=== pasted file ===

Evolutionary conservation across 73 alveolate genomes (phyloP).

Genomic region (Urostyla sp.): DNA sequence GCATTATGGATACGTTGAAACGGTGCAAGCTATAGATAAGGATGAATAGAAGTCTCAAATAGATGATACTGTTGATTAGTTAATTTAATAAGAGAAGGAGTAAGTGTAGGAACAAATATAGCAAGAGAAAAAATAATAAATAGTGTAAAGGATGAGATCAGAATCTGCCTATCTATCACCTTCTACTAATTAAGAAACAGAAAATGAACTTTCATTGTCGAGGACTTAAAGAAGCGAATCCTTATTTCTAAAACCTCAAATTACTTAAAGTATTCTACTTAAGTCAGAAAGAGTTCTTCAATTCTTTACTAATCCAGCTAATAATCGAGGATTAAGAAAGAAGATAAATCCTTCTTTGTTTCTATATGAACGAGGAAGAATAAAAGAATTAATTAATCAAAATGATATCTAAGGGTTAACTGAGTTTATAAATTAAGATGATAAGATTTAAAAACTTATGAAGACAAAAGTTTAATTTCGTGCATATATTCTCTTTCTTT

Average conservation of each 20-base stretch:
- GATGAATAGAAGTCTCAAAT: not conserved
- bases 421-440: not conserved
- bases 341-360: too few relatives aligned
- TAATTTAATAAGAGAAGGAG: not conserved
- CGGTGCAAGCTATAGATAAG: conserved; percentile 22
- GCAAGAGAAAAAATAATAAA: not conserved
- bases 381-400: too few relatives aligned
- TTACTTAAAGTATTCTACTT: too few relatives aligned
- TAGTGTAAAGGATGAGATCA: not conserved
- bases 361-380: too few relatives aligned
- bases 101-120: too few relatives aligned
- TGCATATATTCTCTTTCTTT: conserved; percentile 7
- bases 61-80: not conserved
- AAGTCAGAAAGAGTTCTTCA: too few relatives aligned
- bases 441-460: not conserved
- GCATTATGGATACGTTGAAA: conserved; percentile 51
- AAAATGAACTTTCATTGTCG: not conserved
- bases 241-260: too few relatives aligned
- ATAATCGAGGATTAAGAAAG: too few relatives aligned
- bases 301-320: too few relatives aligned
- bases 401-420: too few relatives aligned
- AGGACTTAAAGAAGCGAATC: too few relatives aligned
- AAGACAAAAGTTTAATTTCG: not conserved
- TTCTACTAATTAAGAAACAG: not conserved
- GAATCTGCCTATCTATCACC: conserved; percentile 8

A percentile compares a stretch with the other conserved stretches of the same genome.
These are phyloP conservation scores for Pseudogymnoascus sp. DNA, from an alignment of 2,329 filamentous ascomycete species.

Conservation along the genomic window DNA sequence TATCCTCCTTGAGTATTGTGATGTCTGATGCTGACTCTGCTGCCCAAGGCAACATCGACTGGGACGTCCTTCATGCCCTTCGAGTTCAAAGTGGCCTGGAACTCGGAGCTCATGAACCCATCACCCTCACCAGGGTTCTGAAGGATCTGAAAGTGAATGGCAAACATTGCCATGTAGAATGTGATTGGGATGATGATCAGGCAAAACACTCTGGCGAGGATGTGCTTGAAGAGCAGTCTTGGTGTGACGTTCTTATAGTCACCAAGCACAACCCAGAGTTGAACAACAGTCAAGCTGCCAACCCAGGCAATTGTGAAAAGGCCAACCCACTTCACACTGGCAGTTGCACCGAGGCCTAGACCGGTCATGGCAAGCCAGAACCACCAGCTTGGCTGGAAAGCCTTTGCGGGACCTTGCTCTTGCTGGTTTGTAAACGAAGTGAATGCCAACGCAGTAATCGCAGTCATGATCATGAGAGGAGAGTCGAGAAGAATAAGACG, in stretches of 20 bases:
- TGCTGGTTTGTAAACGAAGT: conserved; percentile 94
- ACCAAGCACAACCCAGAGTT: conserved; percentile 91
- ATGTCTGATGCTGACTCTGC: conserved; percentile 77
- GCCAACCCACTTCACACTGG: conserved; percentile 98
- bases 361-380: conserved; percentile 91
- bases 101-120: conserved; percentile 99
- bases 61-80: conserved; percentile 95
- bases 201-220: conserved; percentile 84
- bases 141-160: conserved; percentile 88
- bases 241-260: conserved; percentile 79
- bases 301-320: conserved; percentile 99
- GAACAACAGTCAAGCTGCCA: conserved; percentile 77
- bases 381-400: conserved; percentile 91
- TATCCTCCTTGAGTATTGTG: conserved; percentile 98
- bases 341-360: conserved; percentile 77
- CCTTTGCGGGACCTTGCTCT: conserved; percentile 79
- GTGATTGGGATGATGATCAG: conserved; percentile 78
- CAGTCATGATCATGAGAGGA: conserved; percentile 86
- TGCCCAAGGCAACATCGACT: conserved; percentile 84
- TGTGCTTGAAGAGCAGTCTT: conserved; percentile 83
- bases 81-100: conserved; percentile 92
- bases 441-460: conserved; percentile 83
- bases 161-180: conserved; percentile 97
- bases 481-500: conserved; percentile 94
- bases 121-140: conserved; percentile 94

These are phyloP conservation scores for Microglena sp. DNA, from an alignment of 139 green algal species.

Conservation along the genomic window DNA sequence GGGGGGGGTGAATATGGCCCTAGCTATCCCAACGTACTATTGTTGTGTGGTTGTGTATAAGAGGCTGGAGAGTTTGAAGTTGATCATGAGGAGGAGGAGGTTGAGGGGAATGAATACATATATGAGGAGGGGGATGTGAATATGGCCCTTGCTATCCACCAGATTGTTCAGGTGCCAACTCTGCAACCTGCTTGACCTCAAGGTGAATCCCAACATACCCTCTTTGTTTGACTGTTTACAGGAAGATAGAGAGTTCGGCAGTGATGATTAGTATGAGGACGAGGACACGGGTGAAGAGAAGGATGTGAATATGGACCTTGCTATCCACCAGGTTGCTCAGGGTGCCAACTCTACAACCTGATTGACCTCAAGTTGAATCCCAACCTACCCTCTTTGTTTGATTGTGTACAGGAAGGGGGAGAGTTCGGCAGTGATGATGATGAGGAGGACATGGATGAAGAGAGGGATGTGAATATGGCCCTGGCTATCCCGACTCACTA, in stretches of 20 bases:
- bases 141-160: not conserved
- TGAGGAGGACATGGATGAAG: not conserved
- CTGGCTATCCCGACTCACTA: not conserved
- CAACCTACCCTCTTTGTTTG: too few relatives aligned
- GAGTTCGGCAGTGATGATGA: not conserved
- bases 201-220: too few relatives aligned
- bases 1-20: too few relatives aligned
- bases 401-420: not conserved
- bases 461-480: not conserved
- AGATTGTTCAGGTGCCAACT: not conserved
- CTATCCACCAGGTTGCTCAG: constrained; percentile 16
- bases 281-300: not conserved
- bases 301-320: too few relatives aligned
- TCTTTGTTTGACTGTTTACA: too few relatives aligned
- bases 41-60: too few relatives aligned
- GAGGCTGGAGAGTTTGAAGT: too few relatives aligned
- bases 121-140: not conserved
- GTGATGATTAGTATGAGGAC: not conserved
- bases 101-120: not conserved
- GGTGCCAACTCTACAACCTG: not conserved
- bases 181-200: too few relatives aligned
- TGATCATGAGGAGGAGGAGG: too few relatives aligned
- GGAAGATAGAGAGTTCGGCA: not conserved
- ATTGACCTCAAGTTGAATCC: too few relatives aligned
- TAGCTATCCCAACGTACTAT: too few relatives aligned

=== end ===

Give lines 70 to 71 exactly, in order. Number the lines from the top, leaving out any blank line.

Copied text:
- bases 281-300: not conserved
- bases 301-320: too few relatives aligned